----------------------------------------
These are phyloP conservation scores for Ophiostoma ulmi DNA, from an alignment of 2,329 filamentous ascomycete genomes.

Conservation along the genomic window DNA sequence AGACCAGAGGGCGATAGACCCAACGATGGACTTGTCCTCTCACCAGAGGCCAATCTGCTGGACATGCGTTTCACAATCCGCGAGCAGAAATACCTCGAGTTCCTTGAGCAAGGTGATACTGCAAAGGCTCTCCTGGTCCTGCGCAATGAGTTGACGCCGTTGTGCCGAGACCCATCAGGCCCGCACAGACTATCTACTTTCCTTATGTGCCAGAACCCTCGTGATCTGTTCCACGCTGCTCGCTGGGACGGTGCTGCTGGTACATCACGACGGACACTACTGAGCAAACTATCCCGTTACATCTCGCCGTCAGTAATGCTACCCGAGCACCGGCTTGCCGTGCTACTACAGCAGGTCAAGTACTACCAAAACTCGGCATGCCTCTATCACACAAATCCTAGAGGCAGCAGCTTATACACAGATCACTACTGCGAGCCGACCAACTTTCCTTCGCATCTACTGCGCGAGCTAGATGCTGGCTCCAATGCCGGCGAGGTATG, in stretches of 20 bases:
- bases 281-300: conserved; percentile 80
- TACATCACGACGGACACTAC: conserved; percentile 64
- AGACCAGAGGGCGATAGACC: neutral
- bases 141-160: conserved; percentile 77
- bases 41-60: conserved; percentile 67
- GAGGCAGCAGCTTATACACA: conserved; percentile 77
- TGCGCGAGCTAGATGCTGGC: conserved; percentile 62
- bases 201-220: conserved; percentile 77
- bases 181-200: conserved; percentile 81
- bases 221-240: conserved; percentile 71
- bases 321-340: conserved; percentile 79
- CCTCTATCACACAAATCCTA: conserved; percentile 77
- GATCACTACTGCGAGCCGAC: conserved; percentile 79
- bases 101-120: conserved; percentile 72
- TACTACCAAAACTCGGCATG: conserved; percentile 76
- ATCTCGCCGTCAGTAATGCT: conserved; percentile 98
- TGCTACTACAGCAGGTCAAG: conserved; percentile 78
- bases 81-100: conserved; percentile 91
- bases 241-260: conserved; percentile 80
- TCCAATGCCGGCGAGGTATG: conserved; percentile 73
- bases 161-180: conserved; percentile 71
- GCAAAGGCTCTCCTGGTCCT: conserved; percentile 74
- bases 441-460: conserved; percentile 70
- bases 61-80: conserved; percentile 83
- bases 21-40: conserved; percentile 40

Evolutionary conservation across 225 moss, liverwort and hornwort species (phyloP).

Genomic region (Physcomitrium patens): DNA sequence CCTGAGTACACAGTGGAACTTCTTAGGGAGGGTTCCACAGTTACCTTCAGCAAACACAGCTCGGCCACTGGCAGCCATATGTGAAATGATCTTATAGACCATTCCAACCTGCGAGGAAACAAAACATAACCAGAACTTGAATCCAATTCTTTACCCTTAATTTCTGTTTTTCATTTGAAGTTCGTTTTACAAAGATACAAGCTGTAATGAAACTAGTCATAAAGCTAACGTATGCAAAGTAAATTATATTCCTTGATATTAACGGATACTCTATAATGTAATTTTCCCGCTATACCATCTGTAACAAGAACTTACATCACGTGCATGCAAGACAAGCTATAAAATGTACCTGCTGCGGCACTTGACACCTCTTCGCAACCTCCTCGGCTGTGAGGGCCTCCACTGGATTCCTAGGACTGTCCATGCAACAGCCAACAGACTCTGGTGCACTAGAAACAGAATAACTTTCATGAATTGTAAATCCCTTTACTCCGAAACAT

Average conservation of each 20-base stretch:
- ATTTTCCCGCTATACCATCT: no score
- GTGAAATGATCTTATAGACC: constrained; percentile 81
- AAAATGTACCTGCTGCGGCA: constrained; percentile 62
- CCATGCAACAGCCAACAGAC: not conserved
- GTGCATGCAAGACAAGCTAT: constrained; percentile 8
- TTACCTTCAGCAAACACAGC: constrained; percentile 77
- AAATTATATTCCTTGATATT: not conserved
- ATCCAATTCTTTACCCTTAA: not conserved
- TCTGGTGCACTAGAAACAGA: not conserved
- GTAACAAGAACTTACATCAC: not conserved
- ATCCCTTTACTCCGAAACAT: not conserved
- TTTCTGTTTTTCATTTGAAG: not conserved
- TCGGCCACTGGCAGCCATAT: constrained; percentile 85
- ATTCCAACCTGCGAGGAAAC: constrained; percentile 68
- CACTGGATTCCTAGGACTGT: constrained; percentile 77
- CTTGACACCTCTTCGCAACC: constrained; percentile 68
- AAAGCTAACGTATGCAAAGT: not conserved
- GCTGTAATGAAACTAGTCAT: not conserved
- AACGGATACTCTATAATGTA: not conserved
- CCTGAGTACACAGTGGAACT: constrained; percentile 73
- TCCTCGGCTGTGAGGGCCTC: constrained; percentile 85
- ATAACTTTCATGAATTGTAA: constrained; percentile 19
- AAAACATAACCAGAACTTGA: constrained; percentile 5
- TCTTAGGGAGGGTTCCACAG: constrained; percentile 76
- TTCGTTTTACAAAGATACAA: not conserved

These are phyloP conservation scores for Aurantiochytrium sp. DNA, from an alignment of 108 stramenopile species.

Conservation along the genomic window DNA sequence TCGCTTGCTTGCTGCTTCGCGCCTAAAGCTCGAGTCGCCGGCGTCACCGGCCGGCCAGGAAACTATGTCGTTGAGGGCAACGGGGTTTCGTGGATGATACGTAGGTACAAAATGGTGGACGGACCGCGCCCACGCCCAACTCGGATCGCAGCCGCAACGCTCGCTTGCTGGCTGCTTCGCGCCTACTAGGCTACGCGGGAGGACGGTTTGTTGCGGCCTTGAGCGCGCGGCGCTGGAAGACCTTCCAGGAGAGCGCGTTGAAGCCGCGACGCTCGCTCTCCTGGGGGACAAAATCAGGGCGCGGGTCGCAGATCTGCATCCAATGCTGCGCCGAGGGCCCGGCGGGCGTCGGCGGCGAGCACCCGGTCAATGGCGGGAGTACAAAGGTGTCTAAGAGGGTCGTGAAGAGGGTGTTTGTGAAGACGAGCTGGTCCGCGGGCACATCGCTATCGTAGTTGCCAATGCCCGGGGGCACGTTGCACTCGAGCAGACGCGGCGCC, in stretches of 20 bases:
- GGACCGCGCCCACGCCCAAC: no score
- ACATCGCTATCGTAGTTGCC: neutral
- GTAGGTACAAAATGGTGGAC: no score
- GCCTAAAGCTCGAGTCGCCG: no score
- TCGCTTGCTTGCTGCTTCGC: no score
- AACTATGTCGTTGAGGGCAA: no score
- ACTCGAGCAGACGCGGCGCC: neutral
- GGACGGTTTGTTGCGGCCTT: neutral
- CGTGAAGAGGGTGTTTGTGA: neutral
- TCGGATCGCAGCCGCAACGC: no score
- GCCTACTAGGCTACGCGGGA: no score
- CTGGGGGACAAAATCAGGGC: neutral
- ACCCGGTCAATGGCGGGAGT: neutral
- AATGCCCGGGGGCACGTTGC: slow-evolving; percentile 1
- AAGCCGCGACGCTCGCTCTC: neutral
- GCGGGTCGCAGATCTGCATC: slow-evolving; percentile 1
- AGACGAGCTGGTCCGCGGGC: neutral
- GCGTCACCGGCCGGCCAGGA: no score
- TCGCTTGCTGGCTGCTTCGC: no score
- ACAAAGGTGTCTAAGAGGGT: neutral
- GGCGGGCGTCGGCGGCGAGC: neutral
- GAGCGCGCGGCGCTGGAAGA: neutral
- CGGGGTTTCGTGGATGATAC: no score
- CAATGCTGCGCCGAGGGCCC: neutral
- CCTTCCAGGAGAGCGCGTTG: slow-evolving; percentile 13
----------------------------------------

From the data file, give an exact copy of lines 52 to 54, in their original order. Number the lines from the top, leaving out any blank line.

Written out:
- ATAACTTTCATGAATTGTAA: constrained; percentile 19
- AAAACATAACCAGAACTTGA: constrained; percentile 5
- TCTTAGGGAGGGTTCCACAG: constrained; percentile 76